Disabled people set to take councils to court over cuts
A disabled peoples organisation is considering legal action against its local council over its failure to consult properly on plans to make deep cuts to care services.
Disability Equality North West (DENW) has pledged to support disabled people willing to take a court case against Lancashire County Council, but is also considering taking legal action itself.
As well as the consultation failure, DENW says the council has not carried out a proper assessment of the impact of the cuts on disabled people, breaching its duties under the Disability Discrimination Act (DDA).
DENW has been in discussions with lawyers Irwin Mitchell, which is advising disabled people and carers with similar concerns in seven or eight local authority areas in England.
One is the sister of a woman with learning difficulties, who is seeking a judicial review of what she says is Birmingham City Councils breach of its disability equality duties, including its failure to conduct a proper consultation over planned cuts, and a breach of her right to a private life under the Human Rights Act.
The city council plans to stop providing care to people with substantial needs, restricting it only to those with critical personal care needs. If approved, it will be the first council to apply such a critical-plus eligibility threshold.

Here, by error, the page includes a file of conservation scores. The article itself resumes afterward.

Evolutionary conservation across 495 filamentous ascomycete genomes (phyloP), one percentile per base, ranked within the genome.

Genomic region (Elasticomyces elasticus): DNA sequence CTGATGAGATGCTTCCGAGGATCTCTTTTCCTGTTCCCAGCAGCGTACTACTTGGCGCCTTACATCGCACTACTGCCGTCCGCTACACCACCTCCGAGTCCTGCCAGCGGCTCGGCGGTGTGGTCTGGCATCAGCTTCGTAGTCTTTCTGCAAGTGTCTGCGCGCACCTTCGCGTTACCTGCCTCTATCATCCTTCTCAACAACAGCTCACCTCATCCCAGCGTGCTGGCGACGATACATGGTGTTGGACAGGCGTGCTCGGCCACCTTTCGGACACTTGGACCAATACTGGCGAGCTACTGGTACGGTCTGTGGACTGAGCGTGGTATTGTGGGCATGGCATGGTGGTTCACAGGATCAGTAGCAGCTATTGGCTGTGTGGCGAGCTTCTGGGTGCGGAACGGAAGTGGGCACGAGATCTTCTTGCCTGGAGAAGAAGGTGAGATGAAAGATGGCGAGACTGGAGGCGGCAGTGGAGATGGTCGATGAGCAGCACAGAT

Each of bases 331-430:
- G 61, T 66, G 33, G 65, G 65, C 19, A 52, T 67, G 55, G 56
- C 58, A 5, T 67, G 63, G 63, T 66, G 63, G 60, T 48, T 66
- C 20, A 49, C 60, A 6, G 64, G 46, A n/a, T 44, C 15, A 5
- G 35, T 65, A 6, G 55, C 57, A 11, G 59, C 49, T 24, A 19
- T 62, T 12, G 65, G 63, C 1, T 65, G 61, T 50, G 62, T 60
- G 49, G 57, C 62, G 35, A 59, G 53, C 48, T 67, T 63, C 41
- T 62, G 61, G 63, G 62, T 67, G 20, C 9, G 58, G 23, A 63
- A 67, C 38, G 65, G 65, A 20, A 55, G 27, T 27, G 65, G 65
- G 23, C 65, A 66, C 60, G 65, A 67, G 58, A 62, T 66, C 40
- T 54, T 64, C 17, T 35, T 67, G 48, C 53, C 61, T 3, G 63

Yogi Amin, a partner with Irwin Mitchell, said he believes there will be even more legal challenges brought against local authorities by disabled people, as councils make their final decisions on spending cuts, particularly against those that decide to restrict eligibility for care services.
He said many councils had failed to consult properly on cuts to care services, or carry our proper impact assessments.
Among the cuts proposed in Lancashire, the council wants to raise the eligibility threshold from moderate to substantial, saving 2.5 million a year for the next two years; cut spending on personal budgets and home care by 12 million over three years; and increase revenue from charging by more than 5.5 million over four years.
Melanie Close, chief executive of DENW, said Lancashire County Council published plans for deep spending cuts to adult care while it was still consulting with disabled people about changes to services.
She said: We cant stay quiet while we know what they are doing is wrong and while it affects so many disabled people. They should have taken into account that consultation before they made the budget cuts.
Close said she was encouraged by two recent court victories that have forced public bodies to rethink plans to reduce spending because of their failure to assess how the cuts would affect disabled people and other minority groups, and to carry out proper consultations.
She said such court cases were inevitable, and added: They are all making very rash decisions about peoples lives and services based on money. Disability legislation is there for a reason.
Lancashire County Council said it believed it had not breached its duties under the relevant legislation, and had carried out a full consultation, while the equality impact assessments of the proposals would be completed now the consultation had finished.
Birmingham City Council declined to comment for legal reasons